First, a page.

Here she is. Send her.

I was in a church service, worshipping God. The preacher stopped, and said, ‘there are some here whom God is calling to mission. If you think that’s you, then come to the front.’

My spirit leapt within me as soon as I heard those words, my heart bursting with love for God and a desire to serve Him, to give my whole life over to Him, whatever the cost. I couldn’t stop my legs from moving – I came to the front, weeping tears of worship and humility. The preacher prayed over me, that God would confirm that call, and that I would test it by doing some short-term mission.


In my heart, I resolved to do just that, and decided that that would be the summer when I would begin to test God’s call on my life.


There was just one problem. I was fifteen.

As I searched through all the leaflets and information about mission opportunities, I became increasingly dismayed. There were no opportunities for someone my age. It was all sixteen and above. What about Samuel, and David, and Timothy, called when they were super-young? Did mission agencies not know that God had called me NOW?

Finally I found one. I could barely contain my excitement as I showed it to my mother.
‘Look, Look! World Horizons are doing a short-term mission to Liverpool, and they take anyone aged 14 and over! I think God is calling me to go on this mission trip.’

Immediately, my mother started in with the questions and reservations. Who were World Horizons? What kind of church was it based with?

I answered her impatiently with the information I had.

“Where did you say it was?” she asked.
“Toxteth, Liverpool.” I replied.
“You’re not going,” she said simply.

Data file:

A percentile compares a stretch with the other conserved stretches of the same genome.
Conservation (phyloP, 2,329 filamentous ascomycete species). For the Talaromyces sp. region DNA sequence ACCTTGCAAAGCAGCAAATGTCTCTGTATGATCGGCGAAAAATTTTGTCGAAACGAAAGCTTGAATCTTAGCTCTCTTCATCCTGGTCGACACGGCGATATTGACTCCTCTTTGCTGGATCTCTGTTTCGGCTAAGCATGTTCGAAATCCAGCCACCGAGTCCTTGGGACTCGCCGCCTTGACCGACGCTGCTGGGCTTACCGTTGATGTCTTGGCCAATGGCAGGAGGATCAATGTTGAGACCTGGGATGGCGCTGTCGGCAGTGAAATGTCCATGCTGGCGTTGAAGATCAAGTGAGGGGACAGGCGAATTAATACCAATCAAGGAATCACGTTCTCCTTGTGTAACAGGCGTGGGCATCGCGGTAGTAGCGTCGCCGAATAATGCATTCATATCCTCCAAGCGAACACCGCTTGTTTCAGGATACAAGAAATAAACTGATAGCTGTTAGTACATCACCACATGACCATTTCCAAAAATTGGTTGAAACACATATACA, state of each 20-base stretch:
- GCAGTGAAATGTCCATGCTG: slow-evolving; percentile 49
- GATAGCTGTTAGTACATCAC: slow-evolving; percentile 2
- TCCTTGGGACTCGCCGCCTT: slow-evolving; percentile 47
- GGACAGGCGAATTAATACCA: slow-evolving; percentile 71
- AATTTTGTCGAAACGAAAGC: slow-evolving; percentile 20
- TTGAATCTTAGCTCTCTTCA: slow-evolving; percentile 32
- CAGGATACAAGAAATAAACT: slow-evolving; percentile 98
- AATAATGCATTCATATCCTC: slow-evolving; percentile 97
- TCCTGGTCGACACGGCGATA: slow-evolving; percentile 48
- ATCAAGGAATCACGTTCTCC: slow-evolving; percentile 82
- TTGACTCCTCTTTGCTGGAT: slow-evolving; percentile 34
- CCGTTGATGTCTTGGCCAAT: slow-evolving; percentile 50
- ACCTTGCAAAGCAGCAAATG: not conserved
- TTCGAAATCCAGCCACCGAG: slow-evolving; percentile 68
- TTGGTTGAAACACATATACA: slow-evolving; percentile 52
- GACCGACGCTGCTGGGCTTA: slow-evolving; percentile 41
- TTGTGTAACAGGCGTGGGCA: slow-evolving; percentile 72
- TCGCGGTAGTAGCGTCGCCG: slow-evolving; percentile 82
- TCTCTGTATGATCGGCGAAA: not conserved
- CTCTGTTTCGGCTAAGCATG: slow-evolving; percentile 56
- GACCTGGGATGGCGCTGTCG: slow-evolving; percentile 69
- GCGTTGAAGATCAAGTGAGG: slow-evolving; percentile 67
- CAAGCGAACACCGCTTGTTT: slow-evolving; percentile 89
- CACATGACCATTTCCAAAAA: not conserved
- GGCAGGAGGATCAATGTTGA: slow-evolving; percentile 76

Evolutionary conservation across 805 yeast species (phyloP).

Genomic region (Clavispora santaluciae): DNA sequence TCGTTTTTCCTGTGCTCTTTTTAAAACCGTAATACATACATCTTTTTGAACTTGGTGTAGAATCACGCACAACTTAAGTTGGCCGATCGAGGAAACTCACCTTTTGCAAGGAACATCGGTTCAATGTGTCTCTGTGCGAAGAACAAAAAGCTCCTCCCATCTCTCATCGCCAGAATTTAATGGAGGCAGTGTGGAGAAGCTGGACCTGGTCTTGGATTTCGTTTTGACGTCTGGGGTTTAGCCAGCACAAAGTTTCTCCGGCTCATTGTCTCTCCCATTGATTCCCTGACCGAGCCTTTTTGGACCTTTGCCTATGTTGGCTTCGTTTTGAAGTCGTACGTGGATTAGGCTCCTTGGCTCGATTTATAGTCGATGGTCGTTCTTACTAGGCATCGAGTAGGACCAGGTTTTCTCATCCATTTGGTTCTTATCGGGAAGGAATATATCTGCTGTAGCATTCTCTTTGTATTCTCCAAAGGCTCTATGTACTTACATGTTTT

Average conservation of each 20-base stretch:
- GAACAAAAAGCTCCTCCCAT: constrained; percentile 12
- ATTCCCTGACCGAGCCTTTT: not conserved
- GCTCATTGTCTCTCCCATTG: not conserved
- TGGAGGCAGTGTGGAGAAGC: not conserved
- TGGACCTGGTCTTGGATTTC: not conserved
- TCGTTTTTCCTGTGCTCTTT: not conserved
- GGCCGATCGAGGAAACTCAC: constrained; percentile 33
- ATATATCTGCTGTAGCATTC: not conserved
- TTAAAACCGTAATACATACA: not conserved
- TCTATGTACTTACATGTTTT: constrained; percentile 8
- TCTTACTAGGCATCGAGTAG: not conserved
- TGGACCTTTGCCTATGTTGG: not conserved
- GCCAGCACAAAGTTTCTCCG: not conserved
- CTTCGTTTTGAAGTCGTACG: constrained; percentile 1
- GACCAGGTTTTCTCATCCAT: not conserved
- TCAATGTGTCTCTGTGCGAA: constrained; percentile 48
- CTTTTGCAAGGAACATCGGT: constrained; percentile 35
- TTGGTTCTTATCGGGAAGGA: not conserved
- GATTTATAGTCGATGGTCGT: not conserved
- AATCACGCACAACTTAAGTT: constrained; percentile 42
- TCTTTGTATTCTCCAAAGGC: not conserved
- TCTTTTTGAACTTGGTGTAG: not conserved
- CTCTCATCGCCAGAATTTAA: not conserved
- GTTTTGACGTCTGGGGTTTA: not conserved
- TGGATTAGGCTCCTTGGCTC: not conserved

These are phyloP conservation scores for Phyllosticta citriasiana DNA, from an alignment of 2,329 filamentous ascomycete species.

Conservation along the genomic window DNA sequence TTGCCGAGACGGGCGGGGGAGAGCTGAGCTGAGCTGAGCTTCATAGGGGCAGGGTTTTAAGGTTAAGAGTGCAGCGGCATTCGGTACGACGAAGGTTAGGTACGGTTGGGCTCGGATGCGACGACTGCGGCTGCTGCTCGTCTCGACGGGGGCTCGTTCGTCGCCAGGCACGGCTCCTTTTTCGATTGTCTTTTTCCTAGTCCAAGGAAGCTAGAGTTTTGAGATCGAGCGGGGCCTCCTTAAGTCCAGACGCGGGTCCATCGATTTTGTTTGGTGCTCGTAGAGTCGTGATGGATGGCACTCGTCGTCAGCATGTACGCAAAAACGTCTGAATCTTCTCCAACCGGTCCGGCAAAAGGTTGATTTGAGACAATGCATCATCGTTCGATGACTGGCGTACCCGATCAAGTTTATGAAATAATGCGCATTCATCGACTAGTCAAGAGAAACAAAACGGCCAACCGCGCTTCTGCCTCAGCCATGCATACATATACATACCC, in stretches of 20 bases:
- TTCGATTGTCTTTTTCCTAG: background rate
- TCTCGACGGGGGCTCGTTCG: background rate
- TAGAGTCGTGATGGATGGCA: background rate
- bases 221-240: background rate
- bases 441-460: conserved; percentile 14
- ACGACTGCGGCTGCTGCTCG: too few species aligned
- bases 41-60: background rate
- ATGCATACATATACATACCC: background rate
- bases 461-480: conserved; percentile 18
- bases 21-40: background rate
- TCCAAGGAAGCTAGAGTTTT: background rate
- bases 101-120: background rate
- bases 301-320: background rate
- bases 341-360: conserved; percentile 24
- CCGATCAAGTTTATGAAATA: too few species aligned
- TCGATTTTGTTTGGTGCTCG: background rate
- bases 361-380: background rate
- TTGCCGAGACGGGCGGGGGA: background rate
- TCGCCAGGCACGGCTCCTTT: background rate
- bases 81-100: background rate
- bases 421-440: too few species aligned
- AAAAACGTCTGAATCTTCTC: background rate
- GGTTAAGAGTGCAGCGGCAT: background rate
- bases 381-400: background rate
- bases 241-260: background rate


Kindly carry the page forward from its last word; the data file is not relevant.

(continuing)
Me, aged 15. Ignore the mess and the dead spider plant

Unbeknownst to me, Toxteth had been known in the previous decade for its riots, and the footage of looting, stabbing and burning cars had horrified the entire nation. Toxteth was a terrible place to go. You would not send your friend there, let alone your fifteen-year-old daughter.

As all good teenagers do, I wheedled, I whined, I nagged. I also prayed, and hoped that Mum would realise that this was God’s call on my life, so He would protect me.

She eventually agreed and I went to Toxteth on mission. I stepped out in faith, and I had an amazing time. I learnt so much from the love and witness of those who were working in that tough inner-city environment. Through the barely-comprehensible Liverpudlian accents I found people who were poor and bored and who needed the gospel and needed love.

I was stretched in my faith. I did things I thought I’d never be able to do – drama and street evangelism and leading worship. I was still scared, and way out of my comfort zone, but I saw God use us, in our weakness and youth. I had stepped out, and God had caught me and led me on.


Me (far right) doing street evangelism in Toxteth – it was trendy back then…


It took me almost twenty years and becoming a mother myself to realise that the person who had most stepped out in faith was not me but my mother.

It is one thing to give your life to God’s service, to say to God, ‘here am I, send me’, but it is the deeper and more costly sacrifice to say of your daughter, ‘here she is, send her.’ I am thankful for the faith of my Mum to trust in God for me. Young and naive and eager as I was, she recognised my heart for God and desire to serve and she helped fan into flame the gift of God in me.